Cambridge Fraud Defense Lawyer
If you have been accused of committing credit card fraud, you are likely looking for some answers, reassurance, and high quality legal representation. Our criminal defense lawyers are available to meet with you, answer your questions, and explain your rights and the criminal process to you, as well as how we believe we can best help you.
If you need a criminal defense attorney, call us at 617-492-0055 to schedule a free in-office consultation. We will treat you professionally, advise you honestly, and defend you aggressively.
Credit Card Fraud
Credit card fraud is, essentially, a form identity theft. An accusation of credit card fraud can be embarrassing. Sometimes, clients find themselves unfairly charged with credit card fraud. For example, a friend or relative lends a credit card to the client to make a purchase, then accusses the client of stealing his card. Whether the charges are fair or unfounded, you will need retain a criminal defense attorney, appear in court, and fight the charges.
In Massachusetts, pursuant to G.L., c. 266 §37B, credit card fraud is punishable by imprisonment in the House of Correction for up to 2 1/2 years, a fine of $5,000.00, or both.
Reducing Credit Card Fraud
Credit card fraud is one of the most common forms of identity theft. If your card is lost or stolen, report the theft to your credit card company immediately. Once you inform your credit card company of a lost or stolen card, you are no longer liable for future purchases made with your card. Unfortunately, with the vast amount of credit cards available today, it is easy to accumulate several cards, making it difficult to notice a missing card. When a thief steals a credit card he usually understands that he has limited time to use the card and will most likely make purchases immediately.
Fortunately for cardholders, the federal government has limited the amount an individual is liable for in the case of credit card fraud to $50.00. Most credit card companies will waive the charges to keep you as a customer. The cardholder has 60 days upon receipt of his statement to report the theft. In the case where the physical card has not been stolen but unauthorized purchases were made with the card, government regulations prohibit the credit card company from holding the customer liable for any purchases or losses.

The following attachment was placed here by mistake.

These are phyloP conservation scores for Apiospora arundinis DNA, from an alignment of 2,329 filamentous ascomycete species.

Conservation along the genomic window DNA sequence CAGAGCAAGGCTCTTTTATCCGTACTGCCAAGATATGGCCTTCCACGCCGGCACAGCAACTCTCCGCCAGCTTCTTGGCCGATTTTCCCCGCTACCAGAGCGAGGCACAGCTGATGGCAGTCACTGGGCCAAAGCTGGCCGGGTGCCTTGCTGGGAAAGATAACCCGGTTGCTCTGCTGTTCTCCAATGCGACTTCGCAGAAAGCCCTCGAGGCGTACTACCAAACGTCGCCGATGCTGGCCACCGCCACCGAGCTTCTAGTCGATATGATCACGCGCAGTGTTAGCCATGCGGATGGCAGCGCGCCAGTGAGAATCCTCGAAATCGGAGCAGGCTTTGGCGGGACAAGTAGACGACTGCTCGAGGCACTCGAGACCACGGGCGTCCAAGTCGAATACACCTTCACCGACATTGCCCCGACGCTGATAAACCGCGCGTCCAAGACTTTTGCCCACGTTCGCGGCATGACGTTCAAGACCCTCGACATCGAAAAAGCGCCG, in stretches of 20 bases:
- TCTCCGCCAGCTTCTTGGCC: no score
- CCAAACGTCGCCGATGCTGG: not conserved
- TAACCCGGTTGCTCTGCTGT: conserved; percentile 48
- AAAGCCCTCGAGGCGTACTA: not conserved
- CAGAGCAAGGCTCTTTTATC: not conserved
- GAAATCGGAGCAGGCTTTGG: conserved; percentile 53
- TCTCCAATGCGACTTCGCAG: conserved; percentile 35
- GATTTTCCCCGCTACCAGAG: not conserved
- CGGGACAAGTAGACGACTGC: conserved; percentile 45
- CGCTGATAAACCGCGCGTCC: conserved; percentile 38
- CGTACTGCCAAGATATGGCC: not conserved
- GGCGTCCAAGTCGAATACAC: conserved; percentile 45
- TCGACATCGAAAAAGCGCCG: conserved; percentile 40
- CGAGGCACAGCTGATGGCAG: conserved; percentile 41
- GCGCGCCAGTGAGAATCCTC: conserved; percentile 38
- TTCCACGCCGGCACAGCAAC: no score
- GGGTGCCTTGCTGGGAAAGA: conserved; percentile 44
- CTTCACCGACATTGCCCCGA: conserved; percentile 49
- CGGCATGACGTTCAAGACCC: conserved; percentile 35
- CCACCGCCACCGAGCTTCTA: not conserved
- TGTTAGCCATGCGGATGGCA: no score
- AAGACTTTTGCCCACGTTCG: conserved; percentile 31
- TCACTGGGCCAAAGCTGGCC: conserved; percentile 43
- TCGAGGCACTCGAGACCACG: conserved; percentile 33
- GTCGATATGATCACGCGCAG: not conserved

Protecting Yourself from Fraud
How can a thief obtain your credit card information without ever possessing the card? Online vendors, such as Amazon, as well as skimming machines (commonly used at parking garages and gas stations), store your card information indefinitely. Hackers successfully breaching a vendor’s site’s security wall may steal millions of credit card numbers, as well as personal information. Thieves surreptitiously (and illegally) attach tiny cameras to ATM machines record you as you enter your PIN. Once the thieves retrieve the cameras, they insert a skimmer to steal the card data.
Since the credit card companies incur staggering losses covering fraudulent charges, they are continuously upgrading their fraud detection methodologies. Using advanced algorithms, credit card companies can identify credit card use consistent with fraud. Moreover, credit card companies monitor your transactions and purchasing habits, to create a user profile. The credit card companies flag any transactions that appear out of the ordinary and quickly contact the card user to verify the purchase.
To ensure you are safe from credit card fraud, there are precautionary steps you can take. Monitoring statements periodically, only visiting secure, legitimate websites when shopping online, and running anti-virus software on your computer are all good preventative measures to fraud. As thieves become smarter, so do credit card companies. With all the online shopping and banking that occurs today, hackers are capable of obtaining your card information. For an individual, $50.00 is the maximum amount one can be held accountable for if a card is used to make unauthorized purchases, if the theft or illegal activity is reported.